I agree with Malcolm M, any new driver regardless of age should pass a basic skills test at an off road venue prior to being let loose on the roads, Although I am not against the use of these vehicles I would worry that some drivers would find it frustrating sitting behind them at 28 mph and attempt dangerous maneuvers to overtake.

The problem is that at 16 there can still be a huge difference in maturity. And what 16 year old can afford the insurance? So I’m not in favour of reducing the driving age.

All good points so far, but John Ward has spotted the key issue, which John’s article emphasizes: it’s a moped or these quadricycles – and it’s already the law whether we like it or not. As time goes by there will be more and cheaper quadricycles, but they will still be far more expensive both to buy and insure than the small 50cc motorcycles and scooters (legally, mopeds) which our 16-year-olds and others now ride in their millions.

But the quadricycles will be safer by far, by far than anything on two wheels: for the user, for passengers, for other road users and for pedestrians who may be in a collision with them. And as for the overtaking problem on roads with a speed limit over 30mph – well, how would you overtake a scooter? Or a farm tractor? Safely, I hope – whether in a hurry or not, and without crowding the slower vehicle off the road!

It has been decided that 16-year-olds can drive these ‘cars’, so we might as well wait and see what happens. Those who do drive them will be better prepared for driving ordinary cars.

I wonder if 16-year-olds will be able to afford the cost of these cars, even second-hand, including insurance and fuel. Mum and dad might have to make it a combined birthday and Christmas present.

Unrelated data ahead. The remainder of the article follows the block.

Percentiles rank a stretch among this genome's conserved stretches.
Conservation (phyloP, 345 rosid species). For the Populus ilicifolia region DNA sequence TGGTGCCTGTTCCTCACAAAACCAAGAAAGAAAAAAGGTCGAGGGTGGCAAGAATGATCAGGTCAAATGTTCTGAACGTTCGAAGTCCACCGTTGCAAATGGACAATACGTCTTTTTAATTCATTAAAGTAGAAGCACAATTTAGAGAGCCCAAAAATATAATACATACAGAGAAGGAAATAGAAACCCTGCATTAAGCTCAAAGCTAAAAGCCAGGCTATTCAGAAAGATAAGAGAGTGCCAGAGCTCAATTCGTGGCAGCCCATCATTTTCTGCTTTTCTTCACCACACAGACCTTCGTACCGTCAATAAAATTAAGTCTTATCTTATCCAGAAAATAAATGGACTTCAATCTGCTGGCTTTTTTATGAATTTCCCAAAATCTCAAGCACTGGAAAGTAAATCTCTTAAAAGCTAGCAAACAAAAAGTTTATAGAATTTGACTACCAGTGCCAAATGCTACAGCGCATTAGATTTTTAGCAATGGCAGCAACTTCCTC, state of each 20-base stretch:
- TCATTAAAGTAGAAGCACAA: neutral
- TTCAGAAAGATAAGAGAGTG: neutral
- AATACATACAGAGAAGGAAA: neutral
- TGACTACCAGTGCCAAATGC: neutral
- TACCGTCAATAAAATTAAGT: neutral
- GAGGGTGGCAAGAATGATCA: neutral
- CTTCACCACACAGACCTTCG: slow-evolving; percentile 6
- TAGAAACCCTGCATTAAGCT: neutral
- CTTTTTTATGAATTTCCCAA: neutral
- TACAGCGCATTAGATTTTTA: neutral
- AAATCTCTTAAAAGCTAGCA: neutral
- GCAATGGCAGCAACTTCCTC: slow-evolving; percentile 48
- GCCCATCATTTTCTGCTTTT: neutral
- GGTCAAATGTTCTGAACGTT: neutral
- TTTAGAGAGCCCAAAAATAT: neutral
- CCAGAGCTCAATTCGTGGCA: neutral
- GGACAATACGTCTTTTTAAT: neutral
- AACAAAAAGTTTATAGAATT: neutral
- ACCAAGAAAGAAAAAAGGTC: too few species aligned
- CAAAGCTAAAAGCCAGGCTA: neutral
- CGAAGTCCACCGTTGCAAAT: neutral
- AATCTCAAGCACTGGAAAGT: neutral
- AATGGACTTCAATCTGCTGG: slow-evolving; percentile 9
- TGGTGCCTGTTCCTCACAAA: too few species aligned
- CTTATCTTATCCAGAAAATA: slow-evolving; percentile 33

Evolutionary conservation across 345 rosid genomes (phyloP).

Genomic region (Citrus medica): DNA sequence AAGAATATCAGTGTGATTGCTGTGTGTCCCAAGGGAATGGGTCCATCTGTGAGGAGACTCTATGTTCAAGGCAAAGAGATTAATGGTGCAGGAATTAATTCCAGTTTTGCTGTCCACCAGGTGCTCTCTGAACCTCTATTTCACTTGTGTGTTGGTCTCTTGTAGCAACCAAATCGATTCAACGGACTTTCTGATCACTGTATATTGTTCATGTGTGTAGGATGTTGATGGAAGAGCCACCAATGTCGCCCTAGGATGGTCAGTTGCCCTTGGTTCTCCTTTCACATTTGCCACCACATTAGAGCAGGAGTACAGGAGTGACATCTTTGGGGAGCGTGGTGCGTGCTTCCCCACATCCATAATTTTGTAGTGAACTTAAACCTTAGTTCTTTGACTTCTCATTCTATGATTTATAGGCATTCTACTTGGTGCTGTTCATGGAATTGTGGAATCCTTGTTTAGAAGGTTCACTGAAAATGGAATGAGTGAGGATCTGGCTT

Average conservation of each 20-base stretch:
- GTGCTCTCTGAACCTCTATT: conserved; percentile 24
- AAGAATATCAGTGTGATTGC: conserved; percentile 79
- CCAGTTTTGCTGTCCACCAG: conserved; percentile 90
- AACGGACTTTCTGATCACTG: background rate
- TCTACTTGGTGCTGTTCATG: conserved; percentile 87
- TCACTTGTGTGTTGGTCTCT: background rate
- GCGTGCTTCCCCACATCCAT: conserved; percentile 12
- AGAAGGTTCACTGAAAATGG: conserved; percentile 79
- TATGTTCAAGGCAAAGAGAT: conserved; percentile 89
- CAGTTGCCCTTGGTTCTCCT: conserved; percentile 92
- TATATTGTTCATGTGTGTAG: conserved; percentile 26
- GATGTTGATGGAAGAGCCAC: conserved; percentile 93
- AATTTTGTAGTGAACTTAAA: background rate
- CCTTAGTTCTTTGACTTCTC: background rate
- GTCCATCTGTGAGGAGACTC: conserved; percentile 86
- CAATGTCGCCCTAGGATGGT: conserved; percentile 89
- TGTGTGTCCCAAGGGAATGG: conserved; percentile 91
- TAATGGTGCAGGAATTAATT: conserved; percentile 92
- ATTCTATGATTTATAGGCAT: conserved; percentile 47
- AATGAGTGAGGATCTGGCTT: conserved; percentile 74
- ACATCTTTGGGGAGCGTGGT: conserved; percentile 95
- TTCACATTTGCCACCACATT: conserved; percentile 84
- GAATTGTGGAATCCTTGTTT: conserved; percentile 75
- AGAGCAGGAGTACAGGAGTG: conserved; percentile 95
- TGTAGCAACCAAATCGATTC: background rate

Within a 30 mph limit note how many people are happy to stick to this speed.
Outside a 30 mph limit just think of the effect of these slow vehicles on impatient drivers. Overtaking a moped needs little space but these cars will require much more space (mobility scooters have already been mentioned) to overtake and then the traffic in the opposite direction becomes involved too. I regard the emergence of this new vehicle with much trepidation.

Nick M says:
16 May 2013

I think its a better idea than a youngster on a moped to be honest and a little safer, Where i live i always see young riders with there friends riding close together which always looks quite dangerous, I think they would feel more responsible having a car and when you take the cost into consideration i dont think they will be that keen on upsetting mum and dad! I hope this will be the way forward for younger drivers and hopefully bring down insurance costs to them too as they will have a little more driving experience building up some no claims too!

Tigger says:
30 June 2013

Note that they are often used in France by people who have lost their licence for drink driving. We could see the same happen here…

DARREN says:
18 September 2014